It is actually taking a standard and adding a management component to it. So anyone can create a standard, but unless they're managed and certification is managed, it is not a functioning standard. So why do you actually come up with a food safety scheme? It's to ensure product safety, brand protection, meet legislative or regulatory requirements, meet customer requirements, promote business improvement and efficiencies, and, ultimately, to promote consumer confidence.

As I mentioned, this is our GFSI-recognized scheme. They have to have two elements. They have to have the standard of which we evaluate key elements within the standard, and they have to have a management component in order to be a scheme. These are what schemes are developed on, strong foundation of food laws.

 So as we are considering new legislation and new regulation in traceability, this would be a component of the schemes that we recognize. We actually evaluate schemes based on our Guidance Document, which is in our fifth edition and will not be going into the sixth edition.

Key elements are food safety management systems, traceability being one of those components, and I'll mention that in detail, good practices, HACCP requirements, requirements for delivery of safe food. Traceability, this is within our Guidance Document.

This is the language that is within our Guidance Document. When we're evaluating standards, a standard shall require that the supply develop and maintain appropriate procedures and systems to ensure the identification of any outsourced product, ingredient, or service; complete records of batches of in-process or final product and packaging throughout the production process; and record of purchaser and delivery destination of all product supplied.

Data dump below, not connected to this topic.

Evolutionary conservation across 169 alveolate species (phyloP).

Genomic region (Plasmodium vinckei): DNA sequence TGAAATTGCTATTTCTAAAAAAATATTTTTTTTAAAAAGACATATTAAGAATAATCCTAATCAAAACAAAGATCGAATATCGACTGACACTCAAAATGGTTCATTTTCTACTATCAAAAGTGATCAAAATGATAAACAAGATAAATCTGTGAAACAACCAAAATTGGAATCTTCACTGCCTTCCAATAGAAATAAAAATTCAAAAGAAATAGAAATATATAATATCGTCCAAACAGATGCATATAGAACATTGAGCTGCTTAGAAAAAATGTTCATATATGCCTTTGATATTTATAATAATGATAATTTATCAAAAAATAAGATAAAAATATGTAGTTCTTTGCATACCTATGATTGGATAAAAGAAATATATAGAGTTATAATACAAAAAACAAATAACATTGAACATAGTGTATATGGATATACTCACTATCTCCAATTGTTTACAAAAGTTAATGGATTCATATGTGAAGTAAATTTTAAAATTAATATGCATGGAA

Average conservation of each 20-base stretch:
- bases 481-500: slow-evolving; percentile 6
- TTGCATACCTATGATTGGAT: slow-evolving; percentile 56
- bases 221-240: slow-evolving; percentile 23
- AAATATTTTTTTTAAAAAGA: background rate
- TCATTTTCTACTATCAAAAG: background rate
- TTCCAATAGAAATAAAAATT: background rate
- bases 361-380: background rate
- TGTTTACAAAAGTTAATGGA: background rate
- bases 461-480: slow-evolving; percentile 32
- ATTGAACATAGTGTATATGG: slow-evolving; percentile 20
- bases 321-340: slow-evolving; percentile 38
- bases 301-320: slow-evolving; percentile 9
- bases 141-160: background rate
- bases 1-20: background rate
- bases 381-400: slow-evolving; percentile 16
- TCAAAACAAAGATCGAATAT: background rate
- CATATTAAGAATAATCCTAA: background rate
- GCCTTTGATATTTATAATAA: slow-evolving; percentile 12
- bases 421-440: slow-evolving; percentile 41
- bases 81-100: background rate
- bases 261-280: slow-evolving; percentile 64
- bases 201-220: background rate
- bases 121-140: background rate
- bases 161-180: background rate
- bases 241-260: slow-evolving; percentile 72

This is a very important component, and it is evaluated of all the schemes that we currently recognize. These are the current standards that we recognize.

Obviously this list changes as we continue to benchmark schemes. We're actually benchmarking more pre-farm gate, which would be the ones that represent primary production in seafood and in livestock and in produce. So these are the schemes, BRC, IFS, Dutch HACCP, and SQF are the first four original schemes that we recognized, and then we've added Global G.A.P., GRMS which is a meat standard, and the Food Safety System Certification 22000 which is an ISO 22000-based standard. In 2007, these are the companies that agreed to recognize GFSI-recognized schemes of their suppliers. This collectively represents about $740 billion of product. But the list continues to grow, and we're  working with many, and that's my primary role, to get more companies involved in this activity, and the list continues to grow.

The GFSI, where we see we're adding value, is less duplication in the supply chain, driving continuous improvement in the content of the standards. Again, as traceability continues to evolve, we'll continue to evolve our Guidance Document to reflect that. Healthy competition between existing schemes, driving continuous improvement in the delivery of these standards, more cost efficiency in the supply chain, comparable audit approach and results, and confidence in source and safer food.

This is my contact information as well as information about the actual GFSI. has background material, frequently asked questions about the program, quite detailed information up there, as well as how you can reach me for further details since my time here is very limited. So I appreciate the opportunity and, you know, any questions, I'll be available today. Thank you.